Replacing Kristol: NYT Won't Guarantee Another Conservative
In what can only be interpreted as another blow to media balance & fairness, the New York Times has refused to guarantee that another conservative would replace fired columnist Bill Kristol.
On Monday, it was announced that Kristol's gig with the New York Times had come to an abrupt end. My colleague, Noel Sheppard, quoting a report in the Daily Beast, noted the conflicting and contradictory reports about the supposed reason for Kristol's firing. He quoted one source as saying “His conservative ideas were cutting edge and influential,” I was told. “But his sloppy writing and failure to fact check what he wrote made us queasy.”
But, as Noel also pointed out in his column, the Times sure doesn't seem to have a problem with the sloppy writing and fact checking of other columnists, like Paul Krugman.
Whatever the pretext, Kristol is now out as conservative voice at the Times and speculation has begun regarding his replacement. Mark Krikorian at NRO runs through the potential list:
Frum's top pick is Heather Mac Donald, Harvey Mansfield suggests our own Victor Hanson or Jonah, Grover Norquist suggests Fred Barnes, Rod Dreher suggests Ross Douthat, Patrick Ruffini suggests Rush Limbaugh, Ben Smith from Politico suggests Seth Lipsky, and, to bring it full circle, George Packer suggests Frum.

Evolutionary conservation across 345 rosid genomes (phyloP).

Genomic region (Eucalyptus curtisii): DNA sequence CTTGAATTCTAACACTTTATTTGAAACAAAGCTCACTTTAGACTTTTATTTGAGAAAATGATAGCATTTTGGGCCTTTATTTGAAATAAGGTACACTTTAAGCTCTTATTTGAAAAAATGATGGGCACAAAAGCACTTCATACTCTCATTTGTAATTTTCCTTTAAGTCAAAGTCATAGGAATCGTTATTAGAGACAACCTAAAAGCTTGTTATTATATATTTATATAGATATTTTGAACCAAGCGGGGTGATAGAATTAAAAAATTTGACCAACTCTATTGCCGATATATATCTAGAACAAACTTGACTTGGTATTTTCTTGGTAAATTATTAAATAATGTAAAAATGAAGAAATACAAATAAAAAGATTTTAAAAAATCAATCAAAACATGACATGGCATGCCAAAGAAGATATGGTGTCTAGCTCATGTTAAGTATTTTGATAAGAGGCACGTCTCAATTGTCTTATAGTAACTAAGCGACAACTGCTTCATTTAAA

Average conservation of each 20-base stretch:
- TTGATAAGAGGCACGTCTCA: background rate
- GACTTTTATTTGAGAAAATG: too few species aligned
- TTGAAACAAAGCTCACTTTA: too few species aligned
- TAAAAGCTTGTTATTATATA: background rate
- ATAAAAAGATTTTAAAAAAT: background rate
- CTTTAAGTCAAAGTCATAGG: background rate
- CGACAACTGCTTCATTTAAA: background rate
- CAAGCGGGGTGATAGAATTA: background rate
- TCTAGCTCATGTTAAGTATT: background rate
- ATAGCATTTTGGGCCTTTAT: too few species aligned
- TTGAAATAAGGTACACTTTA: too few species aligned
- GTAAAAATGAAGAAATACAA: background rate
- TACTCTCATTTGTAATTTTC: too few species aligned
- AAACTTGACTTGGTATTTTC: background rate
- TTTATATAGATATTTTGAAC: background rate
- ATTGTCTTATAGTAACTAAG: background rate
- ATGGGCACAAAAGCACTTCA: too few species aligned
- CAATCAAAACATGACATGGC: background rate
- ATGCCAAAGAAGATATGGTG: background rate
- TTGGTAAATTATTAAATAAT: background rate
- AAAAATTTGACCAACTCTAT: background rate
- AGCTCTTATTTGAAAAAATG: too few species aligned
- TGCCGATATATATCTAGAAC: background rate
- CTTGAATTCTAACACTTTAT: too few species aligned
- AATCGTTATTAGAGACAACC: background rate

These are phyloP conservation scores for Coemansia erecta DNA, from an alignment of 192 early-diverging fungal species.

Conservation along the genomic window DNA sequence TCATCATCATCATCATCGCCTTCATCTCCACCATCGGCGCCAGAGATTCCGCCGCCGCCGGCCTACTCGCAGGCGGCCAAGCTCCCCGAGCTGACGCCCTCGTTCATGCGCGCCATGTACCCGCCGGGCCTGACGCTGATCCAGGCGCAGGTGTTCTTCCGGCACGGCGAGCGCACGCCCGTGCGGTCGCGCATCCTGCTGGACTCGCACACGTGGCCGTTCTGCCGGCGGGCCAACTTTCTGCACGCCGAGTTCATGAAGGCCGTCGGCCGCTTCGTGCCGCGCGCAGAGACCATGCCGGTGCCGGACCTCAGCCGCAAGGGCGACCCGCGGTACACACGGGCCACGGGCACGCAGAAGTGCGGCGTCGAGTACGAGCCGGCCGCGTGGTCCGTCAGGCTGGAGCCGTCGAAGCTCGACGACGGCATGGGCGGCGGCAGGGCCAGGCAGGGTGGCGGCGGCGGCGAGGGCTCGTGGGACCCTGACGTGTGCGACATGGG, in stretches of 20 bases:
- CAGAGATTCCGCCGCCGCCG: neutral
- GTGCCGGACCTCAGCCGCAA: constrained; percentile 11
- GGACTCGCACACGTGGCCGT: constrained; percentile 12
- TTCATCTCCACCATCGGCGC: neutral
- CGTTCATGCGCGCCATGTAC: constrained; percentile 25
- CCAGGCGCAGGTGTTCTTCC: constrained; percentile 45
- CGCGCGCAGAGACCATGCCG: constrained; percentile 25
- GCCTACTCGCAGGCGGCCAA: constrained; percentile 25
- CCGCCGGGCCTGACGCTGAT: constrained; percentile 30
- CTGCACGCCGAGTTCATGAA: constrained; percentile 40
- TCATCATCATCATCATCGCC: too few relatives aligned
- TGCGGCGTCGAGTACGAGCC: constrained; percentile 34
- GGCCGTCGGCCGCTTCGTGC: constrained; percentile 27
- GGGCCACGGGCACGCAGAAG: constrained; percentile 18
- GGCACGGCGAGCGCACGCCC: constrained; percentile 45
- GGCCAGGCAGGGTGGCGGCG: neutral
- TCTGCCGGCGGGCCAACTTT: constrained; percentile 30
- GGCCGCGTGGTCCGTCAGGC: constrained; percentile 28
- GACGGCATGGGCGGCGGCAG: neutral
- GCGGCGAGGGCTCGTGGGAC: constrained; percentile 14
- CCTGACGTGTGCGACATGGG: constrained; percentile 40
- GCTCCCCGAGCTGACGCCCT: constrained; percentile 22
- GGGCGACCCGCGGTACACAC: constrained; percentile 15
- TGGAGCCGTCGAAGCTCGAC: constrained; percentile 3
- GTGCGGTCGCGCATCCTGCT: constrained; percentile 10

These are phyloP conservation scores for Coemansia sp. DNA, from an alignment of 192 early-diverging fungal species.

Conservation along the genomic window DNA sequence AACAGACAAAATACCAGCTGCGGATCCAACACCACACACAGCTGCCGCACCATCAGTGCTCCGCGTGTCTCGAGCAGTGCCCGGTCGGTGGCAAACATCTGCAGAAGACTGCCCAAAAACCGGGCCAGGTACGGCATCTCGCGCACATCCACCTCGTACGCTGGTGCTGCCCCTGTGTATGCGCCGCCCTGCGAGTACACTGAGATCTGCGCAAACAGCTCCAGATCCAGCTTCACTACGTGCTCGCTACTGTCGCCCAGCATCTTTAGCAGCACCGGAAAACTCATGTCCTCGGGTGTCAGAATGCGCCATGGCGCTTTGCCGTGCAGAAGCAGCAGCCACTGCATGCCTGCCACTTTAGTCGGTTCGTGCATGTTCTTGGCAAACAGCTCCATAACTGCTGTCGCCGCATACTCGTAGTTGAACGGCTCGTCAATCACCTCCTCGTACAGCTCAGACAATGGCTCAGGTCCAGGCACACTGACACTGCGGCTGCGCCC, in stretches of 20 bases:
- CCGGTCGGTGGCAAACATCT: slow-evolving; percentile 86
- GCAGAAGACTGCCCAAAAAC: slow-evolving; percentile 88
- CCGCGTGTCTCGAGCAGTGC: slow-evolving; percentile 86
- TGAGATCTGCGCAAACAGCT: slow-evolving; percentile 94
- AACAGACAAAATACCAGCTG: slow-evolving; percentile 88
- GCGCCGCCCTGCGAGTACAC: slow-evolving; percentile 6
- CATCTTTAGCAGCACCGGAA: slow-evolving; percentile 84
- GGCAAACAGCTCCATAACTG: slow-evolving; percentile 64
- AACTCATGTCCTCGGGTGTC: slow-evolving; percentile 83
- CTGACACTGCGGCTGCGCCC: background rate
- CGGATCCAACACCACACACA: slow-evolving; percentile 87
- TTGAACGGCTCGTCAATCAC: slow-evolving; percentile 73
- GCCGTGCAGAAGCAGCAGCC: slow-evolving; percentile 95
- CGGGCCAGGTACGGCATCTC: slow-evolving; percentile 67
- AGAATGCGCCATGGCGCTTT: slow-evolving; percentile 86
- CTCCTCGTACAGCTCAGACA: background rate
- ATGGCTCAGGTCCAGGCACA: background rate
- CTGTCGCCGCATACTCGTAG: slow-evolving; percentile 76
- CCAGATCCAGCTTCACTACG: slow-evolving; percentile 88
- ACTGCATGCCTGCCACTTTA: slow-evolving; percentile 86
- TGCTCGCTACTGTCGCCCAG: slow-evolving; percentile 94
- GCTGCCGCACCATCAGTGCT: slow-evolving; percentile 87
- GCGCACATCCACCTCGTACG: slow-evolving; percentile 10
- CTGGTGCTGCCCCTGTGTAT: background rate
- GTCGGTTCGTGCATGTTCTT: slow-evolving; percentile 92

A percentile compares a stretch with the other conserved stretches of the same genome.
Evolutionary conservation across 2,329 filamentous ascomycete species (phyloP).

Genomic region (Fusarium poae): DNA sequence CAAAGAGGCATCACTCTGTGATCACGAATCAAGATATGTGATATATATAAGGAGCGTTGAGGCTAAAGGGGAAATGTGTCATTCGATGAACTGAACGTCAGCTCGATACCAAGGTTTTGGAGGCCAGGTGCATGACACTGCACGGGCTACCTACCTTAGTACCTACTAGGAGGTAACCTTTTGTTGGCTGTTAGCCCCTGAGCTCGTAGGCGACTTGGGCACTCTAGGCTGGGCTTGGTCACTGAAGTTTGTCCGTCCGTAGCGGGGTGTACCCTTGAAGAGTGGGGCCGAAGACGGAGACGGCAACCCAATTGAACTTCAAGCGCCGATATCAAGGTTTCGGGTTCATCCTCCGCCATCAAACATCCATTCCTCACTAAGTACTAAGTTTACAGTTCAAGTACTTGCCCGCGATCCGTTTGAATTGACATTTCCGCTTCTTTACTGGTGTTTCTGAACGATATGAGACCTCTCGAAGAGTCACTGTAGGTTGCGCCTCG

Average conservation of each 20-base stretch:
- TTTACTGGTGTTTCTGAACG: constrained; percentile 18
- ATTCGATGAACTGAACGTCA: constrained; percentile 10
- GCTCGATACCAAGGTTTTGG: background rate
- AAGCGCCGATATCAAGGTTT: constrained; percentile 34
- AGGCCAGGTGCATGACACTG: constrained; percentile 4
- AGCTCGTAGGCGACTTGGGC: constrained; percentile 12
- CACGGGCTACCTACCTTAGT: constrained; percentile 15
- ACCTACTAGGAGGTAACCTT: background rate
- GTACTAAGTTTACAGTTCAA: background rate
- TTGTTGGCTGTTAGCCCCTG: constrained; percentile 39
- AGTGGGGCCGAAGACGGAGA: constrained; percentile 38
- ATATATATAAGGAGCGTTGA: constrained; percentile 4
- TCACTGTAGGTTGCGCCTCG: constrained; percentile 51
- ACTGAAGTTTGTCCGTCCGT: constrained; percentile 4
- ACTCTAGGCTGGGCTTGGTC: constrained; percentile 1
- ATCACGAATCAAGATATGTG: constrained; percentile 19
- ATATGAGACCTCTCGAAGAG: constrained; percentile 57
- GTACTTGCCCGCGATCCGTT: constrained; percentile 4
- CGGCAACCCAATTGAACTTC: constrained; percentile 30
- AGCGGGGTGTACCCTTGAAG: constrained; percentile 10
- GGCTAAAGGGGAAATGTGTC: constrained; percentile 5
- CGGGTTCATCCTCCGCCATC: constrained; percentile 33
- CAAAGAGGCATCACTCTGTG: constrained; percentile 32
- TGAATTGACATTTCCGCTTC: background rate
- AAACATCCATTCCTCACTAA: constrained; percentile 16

There are no guarantees, however, that Kristol's spot will be filled by another conservative. David Brooks notwithstanding, the NYT's stable of regular columnists is filled with liberals of all sorts. One would think that, as Krikorian pointed out above, it would make the most sense to replace Kristol with another leading conservative pundit.
It goes without saying that "making sense" and providing balance are not the hallmarks of the Times.
The most distressing name being bandied about, for those few remaining conservative readers of the NYT, was suggested by NRO's media blogger, Greg Pollowitz, who also reported on the firing of Bill Kristol.
From the New York Times reporting on itself:
“It was mutual agreement,” Andrew Rosenthal, the editorial page editor, said in an interview. “We discussed this before the election, and decided that we would end now.”
As for whether The Times would find another conservative voice for its Op-Ed page, Mr. Rosenthal said: “Sadly, I can’t answer that question, except to say stay tuned. We have some interesting plans.”
Any bets? I'll put $10 in the office pool on Olbermann.
Pollowitz's suggestion that Olbermann could be Kristol's replacement comes on the heels of news that MSNBC will be replacing Olbermann's 10pm replay hour with a new personality. Some readers noted in the comments of that post, that one hour a night was probably not sufficiently capacious for Olbermann's infamous ego.
My guess is that the ego spillover from his nightly show would be more than enough to fill the column space allotted to him by the NYT.
All joking aside, it's unlikely the NYT would choose a lowly TV personality to pen a once-a-week column for the newspaper of record.